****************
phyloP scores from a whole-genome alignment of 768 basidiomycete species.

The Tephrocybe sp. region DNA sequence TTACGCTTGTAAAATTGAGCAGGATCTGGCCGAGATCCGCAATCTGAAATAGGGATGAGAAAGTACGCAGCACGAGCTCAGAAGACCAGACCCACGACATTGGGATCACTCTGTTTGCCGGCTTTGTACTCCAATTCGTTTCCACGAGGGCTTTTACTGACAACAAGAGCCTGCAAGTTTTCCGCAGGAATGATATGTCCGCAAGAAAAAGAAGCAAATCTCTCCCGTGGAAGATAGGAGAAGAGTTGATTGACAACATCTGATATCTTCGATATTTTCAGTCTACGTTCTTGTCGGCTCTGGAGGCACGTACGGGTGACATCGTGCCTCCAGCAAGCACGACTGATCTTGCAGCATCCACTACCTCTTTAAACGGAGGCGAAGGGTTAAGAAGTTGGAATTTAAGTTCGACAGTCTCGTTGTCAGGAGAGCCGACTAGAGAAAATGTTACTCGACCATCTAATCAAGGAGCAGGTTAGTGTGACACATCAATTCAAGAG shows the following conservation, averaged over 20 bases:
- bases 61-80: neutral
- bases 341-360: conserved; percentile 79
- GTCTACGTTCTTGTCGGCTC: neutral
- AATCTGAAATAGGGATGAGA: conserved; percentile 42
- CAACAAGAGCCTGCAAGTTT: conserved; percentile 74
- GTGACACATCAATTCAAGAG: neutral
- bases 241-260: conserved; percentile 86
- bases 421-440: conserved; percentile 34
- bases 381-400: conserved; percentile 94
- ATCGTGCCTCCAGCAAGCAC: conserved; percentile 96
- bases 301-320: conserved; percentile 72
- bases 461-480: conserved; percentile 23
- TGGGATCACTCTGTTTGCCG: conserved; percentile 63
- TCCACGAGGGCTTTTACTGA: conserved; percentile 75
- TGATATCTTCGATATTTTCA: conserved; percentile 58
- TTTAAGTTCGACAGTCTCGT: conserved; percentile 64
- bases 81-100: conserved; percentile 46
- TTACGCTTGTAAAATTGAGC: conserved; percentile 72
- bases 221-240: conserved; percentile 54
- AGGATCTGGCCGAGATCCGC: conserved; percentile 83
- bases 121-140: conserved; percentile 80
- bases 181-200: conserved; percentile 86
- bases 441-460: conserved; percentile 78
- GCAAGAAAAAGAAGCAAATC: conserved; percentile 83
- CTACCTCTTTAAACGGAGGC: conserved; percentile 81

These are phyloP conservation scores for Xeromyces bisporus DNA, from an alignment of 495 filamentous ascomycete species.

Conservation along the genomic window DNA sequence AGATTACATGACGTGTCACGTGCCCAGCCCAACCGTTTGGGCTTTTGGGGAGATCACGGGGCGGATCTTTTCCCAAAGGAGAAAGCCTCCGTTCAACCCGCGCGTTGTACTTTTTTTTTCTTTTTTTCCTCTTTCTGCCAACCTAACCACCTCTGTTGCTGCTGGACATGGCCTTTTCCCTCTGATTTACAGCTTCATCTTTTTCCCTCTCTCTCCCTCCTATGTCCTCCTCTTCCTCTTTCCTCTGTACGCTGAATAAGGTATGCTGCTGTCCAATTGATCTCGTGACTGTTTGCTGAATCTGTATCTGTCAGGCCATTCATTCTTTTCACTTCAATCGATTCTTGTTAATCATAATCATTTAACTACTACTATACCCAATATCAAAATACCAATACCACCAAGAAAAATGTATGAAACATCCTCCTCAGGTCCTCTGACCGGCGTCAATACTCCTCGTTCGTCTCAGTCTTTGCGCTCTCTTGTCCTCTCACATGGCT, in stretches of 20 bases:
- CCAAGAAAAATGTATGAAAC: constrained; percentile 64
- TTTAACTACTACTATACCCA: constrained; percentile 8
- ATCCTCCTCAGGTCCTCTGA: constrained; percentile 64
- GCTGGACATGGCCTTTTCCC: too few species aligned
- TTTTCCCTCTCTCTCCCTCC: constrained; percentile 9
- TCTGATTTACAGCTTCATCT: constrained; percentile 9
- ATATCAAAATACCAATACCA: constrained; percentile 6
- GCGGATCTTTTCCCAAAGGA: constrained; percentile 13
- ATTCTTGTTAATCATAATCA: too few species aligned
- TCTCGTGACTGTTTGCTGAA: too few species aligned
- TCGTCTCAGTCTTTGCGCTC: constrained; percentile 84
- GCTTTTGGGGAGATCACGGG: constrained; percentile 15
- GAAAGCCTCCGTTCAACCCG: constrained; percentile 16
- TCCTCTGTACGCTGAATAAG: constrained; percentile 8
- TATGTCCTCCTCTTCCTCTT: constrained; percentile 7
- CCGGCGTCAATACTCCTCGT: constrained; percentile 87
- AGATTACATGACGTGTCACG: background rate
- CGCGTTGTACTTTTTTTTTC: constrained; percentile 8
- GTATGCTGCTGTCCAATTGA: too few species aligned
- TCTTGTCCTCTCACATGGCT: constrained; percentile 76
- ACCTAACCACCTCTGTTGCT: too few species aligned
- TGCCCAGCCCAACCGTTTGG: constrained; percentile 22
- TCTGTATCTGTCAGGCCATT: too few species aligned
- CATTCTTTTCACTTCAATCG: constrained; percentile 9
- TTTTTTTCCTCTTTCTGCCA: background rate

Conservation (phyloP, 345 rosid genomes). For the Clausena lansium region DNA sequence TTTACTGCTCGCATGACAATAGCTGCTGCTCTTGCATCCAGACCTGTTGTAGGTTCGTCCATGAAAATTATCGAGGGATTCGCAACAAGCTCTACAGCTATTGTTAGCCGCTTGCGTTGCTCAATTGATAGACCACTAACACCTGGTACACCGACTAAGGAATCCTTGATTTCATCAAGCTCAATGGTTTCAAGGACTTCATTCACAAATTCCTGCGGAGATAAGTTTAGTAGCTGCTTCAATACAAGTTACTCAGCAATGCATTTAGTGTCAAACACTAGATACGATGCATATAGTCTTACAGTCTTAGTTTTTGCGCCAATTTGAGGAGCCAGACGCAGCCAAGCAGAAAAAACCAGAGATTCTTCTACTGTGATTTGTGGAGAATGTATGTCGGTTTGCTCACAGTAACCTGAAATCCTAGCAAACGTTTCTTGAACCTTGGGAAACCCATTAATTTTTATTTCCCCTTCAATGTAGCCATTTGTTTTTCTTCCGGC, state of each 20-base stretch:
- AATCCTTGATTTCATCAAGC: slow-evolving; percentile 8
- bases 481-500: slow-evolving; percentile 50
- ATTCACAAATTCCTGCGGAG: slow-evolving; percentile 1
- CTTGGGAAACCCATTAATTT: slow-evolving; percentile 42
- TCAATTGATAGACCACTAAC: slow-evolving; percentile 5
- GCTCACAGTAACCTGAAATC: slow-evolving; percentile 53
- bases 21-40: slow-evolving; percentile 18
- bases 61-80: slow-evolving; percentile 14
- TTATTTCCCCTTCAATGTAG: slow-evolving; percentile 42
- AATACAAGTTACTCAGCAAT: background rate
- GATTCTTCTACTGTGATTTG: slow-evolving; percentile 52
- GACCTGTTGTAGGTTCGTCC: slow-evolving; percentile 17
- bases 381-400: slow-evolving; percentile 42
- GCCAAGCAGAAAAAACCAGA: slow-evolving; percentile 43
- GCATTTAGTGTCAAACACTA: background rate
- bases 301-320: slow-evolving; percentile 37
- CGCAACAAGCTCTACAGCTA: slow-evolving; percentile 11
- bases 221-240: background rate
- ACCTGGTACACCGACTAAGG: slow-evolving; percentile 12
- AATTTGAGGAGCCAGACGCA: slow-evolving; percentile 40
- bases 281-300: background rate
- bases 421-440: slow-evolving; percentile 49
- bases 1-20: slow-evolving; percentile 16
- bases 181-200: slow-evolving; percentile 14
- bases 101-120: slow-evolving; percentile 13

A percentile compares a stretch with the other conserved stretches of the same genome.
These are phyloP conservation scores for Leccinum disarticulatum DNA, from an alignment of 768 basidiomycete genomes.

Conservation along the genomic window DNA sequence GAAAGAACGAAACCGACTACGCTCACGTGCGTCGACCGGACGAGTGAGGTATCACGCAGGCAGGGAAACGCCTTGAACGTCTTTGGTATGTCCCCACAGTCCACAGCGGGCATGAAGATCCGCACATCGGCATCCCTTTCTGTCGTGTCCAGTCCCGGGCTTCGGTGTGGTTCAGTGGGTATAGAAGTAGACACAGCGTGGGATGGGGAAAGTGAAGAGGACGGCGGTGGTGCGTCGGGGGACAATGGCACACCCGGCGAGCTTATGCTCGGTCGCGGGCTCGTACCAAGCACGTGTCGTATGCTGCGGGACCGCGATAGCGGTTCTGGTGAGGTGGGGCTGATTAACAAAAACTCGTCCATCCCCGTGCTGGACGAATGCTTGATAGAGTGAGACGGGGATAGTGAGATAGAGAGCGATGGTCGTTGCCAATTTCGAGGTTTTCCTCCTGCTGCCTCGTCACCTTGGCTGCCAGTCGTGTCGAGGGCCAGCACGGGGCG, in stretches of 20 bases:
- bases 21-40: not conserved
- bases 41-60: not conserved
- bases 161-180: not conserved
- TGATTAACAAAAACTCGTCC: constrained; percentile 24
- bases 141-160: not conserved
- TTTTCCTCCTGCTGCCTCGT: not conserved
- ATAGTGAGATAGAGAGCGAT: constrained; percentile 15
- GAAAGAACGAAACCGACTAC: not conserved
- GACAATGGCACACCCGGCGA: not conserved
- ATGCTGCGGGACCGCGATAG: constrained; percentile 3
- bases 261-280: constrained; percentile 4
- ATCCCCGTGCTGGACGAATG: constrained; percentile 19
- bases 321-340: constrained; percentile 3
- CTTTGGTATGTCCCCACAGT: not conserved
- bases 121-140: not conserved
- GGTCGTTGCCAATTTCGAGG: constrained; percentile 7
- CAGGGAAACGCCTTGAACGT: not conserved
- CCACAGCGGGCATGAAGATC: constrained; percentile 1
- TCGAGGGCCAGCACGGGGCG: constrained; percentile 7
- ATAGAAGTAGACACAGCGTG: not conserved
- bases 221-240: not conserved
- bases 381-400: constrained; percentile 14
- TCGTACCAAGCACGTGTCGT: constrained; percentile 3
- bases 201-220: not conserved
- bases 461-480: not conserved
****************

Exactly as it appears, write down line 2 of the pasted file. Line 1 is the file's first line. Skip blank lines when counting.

The Tephrocybe sp. region DNA sequence TTACGCTTGTAAAATTGAGCAGGATCTGGCCGAGATCCGCAATCTGAAATAGGGATGAGAAAGTACGCAGCACGAGCTCAGAAGACCAGACCCACGACATTGGGATCACTCTGTTTGCCGGCTTTGTACTCCAATTCGTTTCCACGAGGGCTTTTACTGACAACAAGAGCCTGCAAGTTTTCCGCAGGAATGATATGTCCGCAAGAAAAAGAAGCAAATCTCTCCCGTGGAAGATAGGAGAAGAGTTGATTGACAACATCTGATATCTTCGATATTTTCAGTCTACGTTCTTGTCGGCTCTGGAGGCACGTACGGGTGACATCGTGCCTCCAGCAAGCACGACTGATCTTGCAGCATCCACTACCTCTTTAAACGGAGGCGAAGGGTTAAGAAGTTGGAATTTAAGTTCGACAGTCTCGTTGTCAGGAGAGCCGACTAGAGAAAATGTTACTCGACCATCTAATCAAGGAGCAGGTTAGTGTGACACATCAATTCAAGAG shows the following conservation, averaged over 20 bases: